On the evening of September 10th, 2001, for some reason that is pointless to recall, I had to leave my car parked at Kiwanis Park here in Tempe. I think the battery was dead. On the morning of September 11th, we had to go get the car so I could get to work. We got the kids ready (1 and 3 at the time), piled into the second car and drove to the park. We had no TV or radios on in the morning and had no idea what was taking place. When we got to the park, we got the car started (I may have changed the battery there), and I got in to drive to work. I tuned the radio to NPR. That was when I first learned of what had happened, or at least what they thought was happening. By the time I got to work, the TV in the conference room and been turned on and the image of the towers burning was on the screen. I didn't watch. I had heard enough on the radio that I had no interest in ghoulishly watching what was going to happen next as they speculated what the buildings would do. I had a major project I was leading and had work to do, thankful for the distraction. I also knew that what was being reported at that time was going to change drastically as it eventually moved from sensationalist TV to real journalism as they started to collect facts and put the pieces together.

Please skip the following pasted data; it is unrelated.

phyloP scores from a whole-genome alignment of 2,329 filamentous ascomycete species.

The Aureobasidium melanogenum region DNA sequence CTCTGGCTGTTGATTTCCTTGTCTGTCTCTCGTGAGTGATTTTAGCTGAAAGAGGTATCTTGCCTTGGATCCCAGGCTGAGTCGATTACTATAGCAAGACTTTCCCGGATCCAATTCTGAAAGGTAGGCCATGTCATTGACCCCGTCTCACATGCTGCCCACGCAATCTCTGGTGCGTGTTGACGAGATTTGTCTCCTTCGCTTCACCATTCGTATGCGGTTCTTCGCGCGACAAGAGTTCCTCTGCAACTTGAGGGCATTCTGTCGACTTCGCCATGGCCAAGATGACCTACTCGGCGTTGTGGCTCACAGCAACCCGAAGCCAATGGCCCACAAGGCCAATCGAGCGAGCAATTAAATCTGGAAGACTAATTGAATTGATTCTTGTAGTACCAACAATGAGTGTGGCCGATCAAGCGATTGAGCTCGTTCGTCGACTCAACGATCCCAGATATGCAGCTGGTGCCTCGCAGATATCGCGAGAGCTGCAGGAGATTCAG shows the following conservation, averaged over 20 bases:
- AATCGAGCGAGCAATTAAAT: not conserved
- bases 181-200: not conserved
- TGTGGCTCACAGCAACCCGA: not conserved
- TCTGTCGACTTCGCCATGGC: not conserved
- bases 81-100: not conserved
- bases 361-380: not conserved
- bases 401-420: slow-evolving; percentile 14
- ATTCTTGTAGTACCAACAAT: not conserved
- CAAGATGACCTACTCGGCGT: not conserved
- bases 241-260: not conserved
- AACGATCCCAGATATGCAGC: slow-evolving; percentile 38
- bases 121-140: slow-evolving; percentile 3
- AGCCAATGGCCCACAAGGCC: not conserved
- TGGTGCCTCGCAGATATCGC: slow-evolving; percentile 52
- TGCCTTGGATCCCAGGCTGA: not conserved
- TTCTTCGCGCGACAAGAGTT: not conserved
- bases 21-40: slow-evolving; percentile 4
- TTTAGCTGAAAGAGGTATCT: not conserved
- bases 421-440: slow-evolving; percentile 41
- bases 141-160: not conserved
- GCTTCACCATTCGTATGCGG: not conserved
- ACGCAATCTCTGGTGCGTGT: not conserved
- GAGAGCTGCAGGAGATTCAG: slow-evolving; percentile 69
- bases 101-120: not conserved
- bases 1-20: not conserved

I do not watch any videos of what happened. I do not need the visual reminders. Even though it was not the first or last time an attack by a foreign entity was committed on American soil in my lifetime, 9/11 certainly stands out for the sheer insanity and execution of the plan.